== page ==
32.9 Οὔ μοι δοκεῖ ὁ Νεστόριος οὔτε τὸν Σαμοσατέα Παῦλον ζηλῶν οὔτε μὴν Φωτεινὸν μηδ’ ὅλως ψιλὸν ἄνθρωπον λέγειν τὸν κύριον, ἀλλὰ τὴν λέξιν μόνην ὡς τὰ μορμολυκεῖα πεφόβηται. 32.9 It does not appear to me that Nestorius is either a disciple of Paul of Samosata or of Photinus, nor does he say that the Lord is simply a man, but he is terrified by the one single expression as if it were some monster.
32.10 Φυσικῶς γὰρ εὔλαλος ὢν πεπαιδεῦσθαι μὲν ἐνομίζετο, τῇ δὲ ἀληθείᾳ ἀνάγωγος ἦν καὶ τὰς τῶν παλαιῶν ἑρμηνέων βίβλους ἀπηξίου μανθάνειν. τυφούμενος γὰρ ὑπὸ τῆς προσούσης αὐτῷ εὐγλωττίας οὐκ ἀκριβῶς προσεῖχε τοῖς παλαιοῖς, ἀλλὰ πάντων κρείττονα ἐνόμιζεν ἑαυτόν. καὶ τοῦτο πέπονθεν ὑπὸ ἀμαθίας πολλῆς. 32.10 Although he had a natural aptitude as a good speaker and was considered well-educated, in reality he was uneducated. In fact, he condemned the tedious work of accurately examining the ancient interpreters. Puffed up with his own skill of expression, he did not pay attention to the ancients, but considered himself superior to them all. Thus, he was afflicted in this way by his own ignorance.
32.11 Αὐτίκα γοῦν ἠγνόησεν, ὅτι ἐν τῇ καθολικῇ Ἰωάννου ἐπιστολῇ γέγραπτο ἐν τοῖς παλαιοῖς ἀντιγράφοις, ὅτι “Πᾶν πνεῦμα ὃ λύει τὸν Ἰησοῦν ἀπὸ τοῦ θεοῦ ἐκ τοῦ θεοῦ οὐκ ἔστιν.” 32.11 Now he was evidently ignorant of the fact that in John’s catholic epistle it was written in the ancient copies, “Every spirit that separates Jesus from God is not of God” [1 John 4:3].
32.12 Ταύτην γὰρ τὴν διάνοιαν ἐκ τῶν παλαιῶν ἀντιγράφων περιεῖλον οἱ χωρίζειν ἀπὸ τοῦ τῆς οἰκονομίας ἀνθρώπου βουλόμενοι τὴν θεότητα. 32.12 Those who desired to separate the divine from the human in God’s plan of salvation have removed this thought from the old copies.
32.13 Διὸ καὶ οἱ παλαιοὶ ἑρμηνεῖς αὐτὸ τοῦτο ἐπεσημήναντο, ὥς τινες εἶεν ῥᾳδιουργήσαντες τὴν ἐπιστολήν, λύειν ἀπὸ τοῦ θεοῦ τὸν ἄνθρωπον θέλοντες. συνανείληπται δὲ ἡ ἀνθρωπότης τῇ θεότητι, καὶ οὐκέτι εἰσὶ δύο, ἀλλὰ ἕν. 32.13 For this reason, the early interpreters indicated this very thing, how some people had corrupted this epistle, wanting to separate the human from the divine. But the humanity has been incorporated into the divinity, and they are no longer two but one.
32.14 Τοῦτο θαρροῦντες οἱ παλαιοὶ θεοτόκον τὴν Μαρίαν λέγειν οὐκ ὤκνησαν. οὕτω γὰρ {καὶ} ὁ Παμφίλου Εὐσέβιος ἐν τῷ τρίτῳ λόγῳ τῶν εἰς τὸν βίον Κωνσταντίνου κατὰ λέξιν ταῦτά φησιν· … 32.14 Confident in this, the ancients did not hesitate to call Mary theotokos. For thus Eusebius Pamphili in the third book of his Life of Constantine states in these words: …
32.15 “Καὶ γὰρ καὶ γέννησιν ὑπομένειν ὁ μεθ’ ἡμῶν θεὸς δι’ ἡμᾶς ἠνέσχετο, καὶ τόπος αὐτοῦ τῆς ἐνσάρκου γεννήσεως ὀνομαστὶ παρ’ Ἑβραίοις ἡ Βηθλεὲμ ἐκηρύττετο. 32.15 “And in fact God-with-us emerged to undergo birth for our sake; and the place of his birth in the flesh was proclaimed as Bethlehem by the Hebrews.
32.16 “Διὸ καὶ ἡ βασίλισσα Ἑλένη ἡ θεοφιλεστάτη τῆς θεοτόκου τὴν κύησιν μνήμασι θαυμασίοις κατεκόσμει, παντοίως τὸ τῇδε ἱερὸν ἄντρον φαιδρύνουσα.” 32.16 “For that reason, our most devout empress Helena adorned the place where the theotokos gave birth with most splendid memorials, illuminating that sacred cave in many ways.”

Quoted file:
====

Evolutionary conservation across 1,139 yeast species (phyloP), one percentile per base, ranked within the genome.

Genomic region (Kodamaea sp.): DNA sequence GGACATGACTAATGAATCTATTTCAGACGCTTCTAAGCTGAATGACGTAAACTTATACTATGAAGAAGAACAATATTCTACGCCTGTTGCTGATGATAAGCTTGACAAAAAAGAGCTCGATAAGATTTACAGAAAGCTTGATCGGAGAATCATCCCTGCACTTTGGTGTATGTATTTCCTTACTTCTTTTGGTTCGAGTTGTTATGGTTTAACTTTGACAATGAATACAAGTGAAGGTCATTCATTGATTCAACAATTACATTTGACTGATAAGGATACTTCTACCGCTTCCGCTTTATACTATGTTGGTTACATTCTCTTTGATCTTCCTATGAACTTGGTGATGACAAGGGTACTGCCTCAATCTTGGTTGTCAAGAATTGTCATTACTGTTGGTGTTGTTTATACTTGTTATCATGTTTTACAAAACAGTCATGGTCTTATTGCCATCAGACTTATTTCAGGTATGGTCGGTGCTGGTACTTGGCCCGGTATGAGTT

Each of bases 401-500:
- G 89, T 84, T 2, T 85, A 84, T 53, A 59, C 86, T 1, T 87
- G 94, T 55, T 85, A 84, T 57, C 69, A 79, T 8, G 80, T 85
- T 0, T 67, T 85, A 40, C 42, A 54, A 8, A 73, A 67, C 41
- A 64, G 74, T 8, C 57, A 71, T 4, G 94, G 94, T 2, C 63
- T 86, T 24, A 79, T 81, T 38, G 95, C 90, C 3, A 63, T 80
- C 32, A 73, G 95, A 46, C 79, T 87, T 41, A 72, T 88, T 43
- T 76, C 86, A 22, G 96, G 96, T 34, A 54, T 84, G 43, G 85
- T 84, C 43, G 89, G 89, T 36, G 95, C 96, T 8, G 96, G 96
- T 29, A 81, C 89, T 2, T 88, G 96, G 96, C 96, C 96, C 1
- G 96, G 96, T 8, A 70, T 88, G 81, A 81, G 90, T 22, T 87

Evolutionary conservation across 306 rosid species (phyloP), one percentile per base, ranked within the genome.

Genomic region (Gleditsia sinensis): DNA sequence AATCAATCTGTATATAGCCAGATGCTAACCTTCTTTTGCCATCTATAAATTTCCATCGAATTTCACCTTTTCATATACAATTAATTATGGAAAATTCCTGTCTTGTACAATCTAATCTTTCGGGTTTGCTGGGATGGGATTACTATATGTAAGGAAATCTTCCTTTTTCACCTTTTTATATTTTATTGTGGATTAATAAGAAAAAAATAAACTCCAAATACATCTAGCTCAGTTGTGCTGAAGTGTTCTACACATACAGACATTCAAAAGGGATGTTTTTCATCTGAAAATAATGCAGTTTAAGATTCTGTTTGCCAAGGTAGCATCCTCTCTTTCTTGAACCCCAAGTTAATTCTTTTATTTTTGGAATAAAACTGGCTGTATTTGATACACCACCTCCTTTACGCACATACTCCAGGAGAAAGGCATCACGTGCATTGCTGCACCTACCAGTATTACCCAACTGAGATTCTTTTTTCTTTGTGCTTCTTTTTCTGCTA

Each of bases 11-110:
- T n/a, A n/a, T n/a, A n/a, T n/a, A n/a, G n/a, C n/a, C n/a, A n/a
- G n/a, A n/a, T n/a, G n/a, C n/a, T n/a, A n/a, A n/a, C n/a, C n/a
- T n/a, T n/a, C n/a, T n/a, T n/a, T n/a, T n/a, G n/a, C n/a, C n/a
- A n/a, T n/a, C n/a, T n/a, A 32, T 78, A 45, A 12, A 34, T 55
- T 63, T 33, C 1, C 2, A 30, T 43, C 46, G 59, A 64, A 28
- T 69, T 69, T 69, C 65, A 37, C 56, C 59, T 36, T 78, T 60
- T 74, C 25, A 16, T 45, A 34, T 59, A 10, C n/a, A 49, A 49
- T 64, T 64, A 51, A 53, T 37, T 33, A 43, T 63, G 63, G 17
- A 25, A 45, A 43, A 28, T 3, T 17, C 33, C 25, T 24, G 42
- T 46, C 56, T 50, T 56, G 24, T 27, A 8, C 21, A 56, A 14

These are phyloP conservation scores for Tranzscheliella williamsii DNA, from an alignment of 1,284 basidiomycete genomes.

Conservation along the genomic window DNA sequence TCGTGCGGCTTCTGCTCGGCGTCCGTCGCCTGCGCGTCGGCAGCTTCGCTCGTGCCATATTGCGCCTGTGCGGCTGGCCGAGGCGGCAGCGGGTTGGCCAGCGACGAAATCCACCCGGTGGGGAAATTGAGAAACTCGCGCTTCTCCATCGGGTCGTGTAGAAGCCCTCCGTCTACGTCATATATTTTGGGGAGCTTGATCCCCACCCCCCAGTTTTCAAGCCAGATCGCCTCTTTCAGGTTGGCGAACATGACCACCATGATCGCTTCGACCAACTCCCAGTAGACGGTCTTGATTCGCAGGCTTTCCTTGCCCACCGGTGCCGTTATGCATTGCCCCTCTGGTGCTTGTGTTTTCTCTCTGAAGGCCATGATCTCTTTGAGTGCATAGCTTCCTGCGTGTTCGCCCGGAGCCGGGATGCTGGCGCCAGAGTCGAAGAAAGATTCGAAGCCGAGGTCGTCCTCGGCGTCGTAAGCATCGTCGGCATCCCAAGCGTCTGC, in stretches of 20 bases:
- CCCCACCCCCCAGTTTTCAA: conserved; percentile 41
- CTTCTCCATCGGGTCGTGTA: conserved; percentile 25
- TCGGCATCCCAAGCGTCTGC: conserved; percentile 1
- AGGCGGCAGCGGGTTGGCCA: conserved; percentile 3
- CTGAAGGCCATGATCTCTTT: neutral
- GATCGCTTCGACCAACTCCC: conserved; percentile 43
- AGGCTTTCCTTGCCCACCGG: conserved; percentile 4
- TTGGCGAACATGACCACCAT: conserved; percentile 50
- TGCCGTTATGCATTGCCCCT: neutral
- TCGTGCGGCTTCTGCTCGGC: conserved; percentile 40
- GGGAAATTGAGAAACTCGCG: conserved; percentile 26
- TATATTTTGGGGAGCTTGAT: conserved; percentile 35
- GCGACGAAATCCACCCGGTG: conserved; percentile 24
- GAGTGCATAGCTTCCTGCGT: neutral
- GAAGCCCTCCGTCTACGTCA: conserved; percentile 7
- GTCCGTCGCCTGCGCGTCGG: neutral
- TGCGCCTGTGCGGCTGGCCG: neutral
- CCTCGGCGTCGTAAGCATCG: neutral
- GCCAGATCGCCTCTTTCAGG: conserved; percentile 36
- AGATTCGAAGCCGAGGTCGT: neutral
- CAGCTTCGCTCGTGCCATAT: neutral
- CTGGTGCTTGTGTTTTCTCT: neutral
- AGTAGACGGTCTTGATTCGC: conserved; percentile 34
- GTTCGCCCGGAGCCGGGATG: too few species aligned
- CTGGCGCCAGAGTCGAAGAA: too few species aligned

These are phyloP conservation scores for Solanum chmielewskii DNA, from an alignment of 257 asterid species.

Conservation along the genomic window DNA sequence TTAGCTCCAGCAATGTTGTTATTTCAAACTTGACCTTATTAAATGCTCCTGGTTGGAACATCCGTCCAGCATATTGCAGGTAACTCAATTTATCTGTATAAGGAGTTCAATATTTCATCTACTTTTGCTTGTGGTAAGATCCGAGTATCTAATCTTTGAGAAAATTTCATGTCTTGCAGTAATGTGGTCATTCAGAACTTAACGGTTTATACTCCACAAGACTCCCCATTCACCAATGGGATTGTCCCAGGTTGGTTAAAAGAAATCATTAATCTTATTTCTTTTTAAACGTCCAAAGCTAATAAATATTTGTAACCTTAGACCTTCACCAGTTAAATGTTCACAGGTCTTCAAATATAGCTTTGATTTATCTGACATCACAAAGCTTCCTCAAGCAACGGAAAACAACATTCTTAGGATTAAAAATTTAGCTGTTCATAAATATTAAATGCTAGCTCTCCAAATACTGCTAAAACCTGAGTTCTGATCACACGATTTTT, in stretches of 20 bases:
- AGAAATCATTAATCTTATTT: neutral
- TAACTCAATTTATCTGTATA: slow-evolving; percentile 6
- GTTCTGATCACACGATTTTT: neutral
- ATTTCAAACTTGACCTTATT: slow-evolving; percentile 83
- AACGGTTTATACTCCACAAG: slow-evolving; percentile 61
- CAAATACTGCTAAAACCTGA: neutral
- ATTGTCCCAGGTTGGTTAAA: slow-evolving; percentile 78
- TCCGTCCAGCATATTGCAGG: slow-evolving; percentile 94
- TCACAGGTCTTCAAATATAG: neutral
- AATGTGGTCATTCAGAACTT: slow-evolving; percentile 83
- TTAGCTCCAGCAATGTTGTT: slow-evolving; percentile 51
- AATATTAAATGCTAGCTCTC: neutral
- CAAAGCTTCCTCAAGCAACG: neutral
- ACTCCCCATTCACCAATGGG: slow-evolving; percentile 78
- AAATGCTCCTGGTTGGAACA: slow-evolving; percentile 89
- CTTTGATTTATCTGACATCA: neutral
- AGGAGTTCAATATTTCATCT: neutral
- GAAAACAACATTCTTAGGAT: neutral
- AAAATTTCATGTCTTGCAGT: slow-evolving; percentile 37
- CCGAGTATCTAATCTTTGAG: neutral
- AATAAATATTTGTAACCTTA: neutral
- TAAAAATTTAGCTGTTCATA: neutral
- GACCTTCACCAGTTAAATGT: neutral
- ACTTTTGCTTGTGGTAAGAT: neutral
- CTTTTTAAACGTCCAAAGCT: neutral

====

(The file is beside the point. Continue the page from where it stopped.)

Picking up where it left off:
32.17 Καὶ Ὠριγένης δὲ ἐν τῷ πρώτῳ τόμῳ τῶν εἰς τὴν πρὸς Ῥωμαίους τοῦ ἀποστόλου ἐπιστολὴν ἑρμηνειῶν πῶς θεοτόκος λέγεται πλατέως ἐξήτασεν. 32.17 Origen also in the first volume of his Commentaries on the apostle’s epistle to the Romans, gives a wide-ranging examination of the sense in which the term theotokos is used.
32.18 Φαίνεται τοίνυν ὁ Νεστόριος ἀγνοήσας τὰς πραγματείας τῶν παλαιῶν. 32.18 It is therefore clear that Nestorius had very little knowledge of the treatises of the ancients.
32.19 Διό, καθὼς ἔφην, τὴν λέξιν μόνην περιίσταται. ἐπεὶ ὅτι ψιλὸν οὐ λέγει ἄνθρωπον τὸν Χριστόν, ὡς Φωτεινὸς ἢ Παῦλος ὁ Σαμοσατεύς, καὶ αἱ ἐκδοθεῖσαι αὐτοῦ προσομιλίαι διδάσκουσιν, ὡς οὐδαμοῦ τὴν τοῦ θεοῦ λόγου ὑπόστασιν ἀναιρεῖ, ἀλλὰ πανταχοῦ ἐνυπόστατον αὐτὸν ὁμολογεῖ καὶ ἐνούσιον. 32.19 For that reason, as I observed, he avoided only that word, for his own publicly circulated sermons inform us that he does not say that Christ is only a man, as Photinus or Paul of Samosata did. Nowhere in them does he destroy the being [hypostasis] of the Word of God, but on the contrary invariably confesses him to be both one substance [hypostasis] and one essence [ousia].
32.20 Οὐ μὴν ὡς Φωτεινὸς καὶ ὁ Σαμοσατεὺς ἀναιρεῖ αὐτοῦ τὴν ὕπαρξιν· τοῦτο γὰρ καὶ Μανιχαῖοι καὶ οἱ ἀπὸ Μοντανοῦ δογματίζειν ἐτόλμησαν. 32.20 Nor does he ever deny his subsistence as Photinus and the Samosatean did. For also the Manicheans and the followers of Montanus have dared to teach that doctrine.
32.21 Οὕτω μὲν οὖν τὸν Νεστόριον φρονοῦντα εὑρίσκω ἐγὼ ἔκ τε ὧν ἀνέγνων αὐτοῦ λόγων καὶ ἀφ’ οὗ οἱ ἐρασταὶ αὐτοῦ λέγουσιν. 32.21 This then is what I find when considering Nestorius, both from having myself read his own works, and from what his admirers say.
32.22 Οὐ μικρὰν μέντοι ταραχὴν τῇ οἰκουμένῃ ἡ ψυχρολογία Νεστορίου ἐκίνησεν. 32.22 But throughout the inhabited world this nonsensical idea of Nestorius has set in motion no small disturbance.

No Responses yet